Protect commissary services at U.S. military bases from budget ax

When a couple of news stories recently surfaced regarding a proposal to cut costs by eliminating commissary services at U.S. military bases by 2015, the potential human toll to service members and their families understandably was the immediate focus.

 

 

FORTUNATELY, THE two-year budget deal in Congress holds promise for avoiding such drastic cuts from the Pentagon. But sounding the alarm, even as a warning, highlights the damage such reductions could have for a segment of our society who often are least able to find jobs.

The Defense Commissary Agency operates 178 stores in the United States, including the commissary at Augusta’s Fort Gordon. Did you know that the shelves of Fort Gordon’s commissary are stocked by employees of Goodwill Industries of Middle Georgia and the CSRA’s Good Vocations program, operating under a contract through SourceAmerica and Ability One? Those programs provide individuals with disabilities access to employment through placement in meaningful jobs at federal facilities across the country.

 

IN PLACE SINCE 1996, that commissary contract employs 27 personnel at Fort Gordon. In Fiscal
Year 2013, those workers stocked more than 540,000 cases of goods in the commissary, providing a valuable service to the men and women in uniform and to their families.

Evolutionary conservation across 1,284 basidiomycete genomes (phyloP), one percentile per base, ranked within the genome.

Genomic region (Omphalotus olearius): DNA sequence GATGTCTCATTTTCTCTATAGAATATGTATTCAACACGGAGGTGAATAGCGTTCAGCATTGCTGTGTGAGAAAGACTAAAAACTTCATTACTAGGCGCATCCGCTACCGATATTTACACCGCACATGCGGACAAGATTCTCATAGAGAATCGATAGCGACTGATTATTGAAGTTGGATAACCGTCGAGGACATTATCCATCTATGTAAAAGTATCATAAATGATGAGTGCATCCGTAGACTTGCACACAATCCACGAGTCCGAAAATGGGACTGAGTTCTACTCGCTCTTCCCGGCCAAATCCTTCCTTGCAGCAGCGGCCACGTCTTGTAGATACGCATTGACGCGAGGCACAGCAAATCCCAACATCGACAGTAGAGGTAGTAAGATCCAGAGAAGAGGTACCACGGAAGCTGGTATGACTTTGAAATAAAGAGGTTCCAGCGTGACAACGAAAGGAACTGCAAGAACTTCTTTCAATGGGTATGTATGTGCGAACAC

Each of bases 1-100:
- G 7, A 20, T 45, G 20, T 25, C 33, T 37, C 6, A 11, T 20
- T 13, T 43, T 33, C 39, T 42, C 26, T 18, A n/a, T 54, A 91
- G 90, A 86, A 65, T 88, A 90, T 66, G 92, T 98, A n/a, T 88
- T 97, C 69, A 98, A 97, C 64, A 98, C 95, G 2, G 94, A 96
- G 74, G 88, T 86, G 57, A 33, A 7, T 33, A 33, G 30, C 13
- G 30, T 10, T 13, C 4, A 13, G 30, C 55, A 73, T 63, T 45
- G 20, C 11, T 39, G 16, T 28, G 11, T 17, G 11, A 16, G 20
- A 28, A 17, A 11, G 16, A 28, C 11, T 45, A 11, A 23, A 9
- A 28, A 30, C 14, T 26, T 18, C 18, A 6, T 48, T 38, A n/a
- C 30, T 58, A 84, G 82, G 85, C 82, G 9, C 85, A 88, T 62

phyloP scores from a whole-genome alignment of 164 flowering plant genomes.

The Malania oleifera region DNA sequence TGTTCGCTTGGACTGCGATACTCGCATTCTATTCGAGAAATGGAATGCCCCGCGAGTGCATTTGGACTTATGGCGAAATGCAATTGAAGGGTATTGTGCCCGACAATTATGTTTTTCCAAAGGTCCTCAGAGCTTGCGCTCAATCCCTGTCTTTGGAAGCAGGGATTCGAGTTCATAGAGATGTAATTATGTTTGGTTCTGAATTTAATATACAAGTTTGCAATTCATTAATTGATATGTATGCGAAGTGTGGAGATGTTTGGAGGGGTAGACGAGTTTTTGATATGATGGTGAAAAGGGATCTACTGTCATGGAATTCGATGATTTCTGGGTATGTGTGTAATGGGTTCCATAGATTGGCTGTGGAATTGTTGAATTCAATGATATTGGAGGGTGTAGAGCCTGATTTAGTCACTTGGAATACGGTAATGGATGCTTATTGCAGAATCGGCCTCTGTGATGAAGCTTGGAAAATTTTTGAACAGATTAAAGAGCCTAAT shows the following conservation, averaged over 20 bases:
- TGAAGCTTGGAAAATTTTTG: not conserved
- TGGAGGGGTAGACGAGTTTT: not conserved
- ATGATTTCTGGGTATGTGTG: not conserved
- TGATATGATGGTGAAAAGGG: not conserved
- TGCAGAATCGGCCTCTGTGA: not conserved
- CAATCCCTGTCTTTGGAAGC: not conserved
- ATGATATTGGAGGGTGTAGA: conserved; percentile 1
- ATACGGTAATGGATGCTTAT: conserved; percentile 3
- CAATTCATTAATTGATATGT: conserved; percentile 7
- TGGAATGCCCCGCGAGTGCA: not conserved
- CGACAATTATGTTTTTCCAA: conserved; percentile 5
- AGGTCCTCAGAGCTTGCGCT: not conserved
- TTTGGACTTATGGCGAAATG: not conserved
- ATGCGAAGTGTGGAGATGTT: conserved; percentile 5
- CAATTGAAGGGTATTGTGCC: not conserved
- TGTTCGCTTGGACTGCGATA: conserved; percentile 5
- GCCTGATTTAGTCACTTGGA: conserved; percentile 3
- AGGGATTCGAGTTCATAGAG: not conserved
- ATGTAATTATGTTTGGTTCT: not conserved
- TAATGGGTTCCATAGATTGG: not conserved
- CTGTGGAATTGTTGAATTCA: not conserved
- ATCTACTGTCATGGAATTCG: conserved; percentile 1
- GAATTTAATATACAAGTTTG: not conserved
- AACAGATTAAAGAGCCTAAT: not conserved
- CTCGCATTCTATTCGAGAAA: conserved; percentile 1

In addition, 35 other individuals perform custodial services under the Good Vocations contract, cleaning more than 1.1 million square feet of the Army facility each day.

Those workers, 80 percent
of whom have disabilities, earn an average of $11 per hour before benefits. In addition to allowing them to be productive members
of the community, this program helps these individuals to overcome their barriers to employment while learning valuable skills that they can use in seeking other career opportunities.

The defense budget cuts would have meant difficult choices across the country for service members and their families. But it would have devastated the employment opportunities for thousands of workers who already struggle to find meaningful jobs.

 

IT’S ALSO IMPORTANT to point out that after the recent government shutdown ended, federal workers received back pay. However, as contract employees, those commissary and custodial workers were not compensated for their lost time. That means those vulnerable individuals were hit with a substantial reduction in wages while Congress and the administration squabbled.

The two-year budget deal in Congress, then, is good news for both those in the service and for civilians whose labors support them. It averts what could have been a crisis of employment opportunity for a significant segment of our society.

 

ONCE AWARE OF these facts, citizens can help prevent further disruption by urging their congressional representatives to not only continue to work together to solve the nation’s problems, but on focusing their budget-cutting efforts on programs less likely to harm the military and their supporting network.

Your job, or your neighbor’s, might depend on it.

 

(The writer is vice chairman of the Board of Directors of Goodwill Industries of Middle Georgia and the CSRA, and assistant vice president and financial advisor for Augusta’s Merrill Lynch Private Client Group.)

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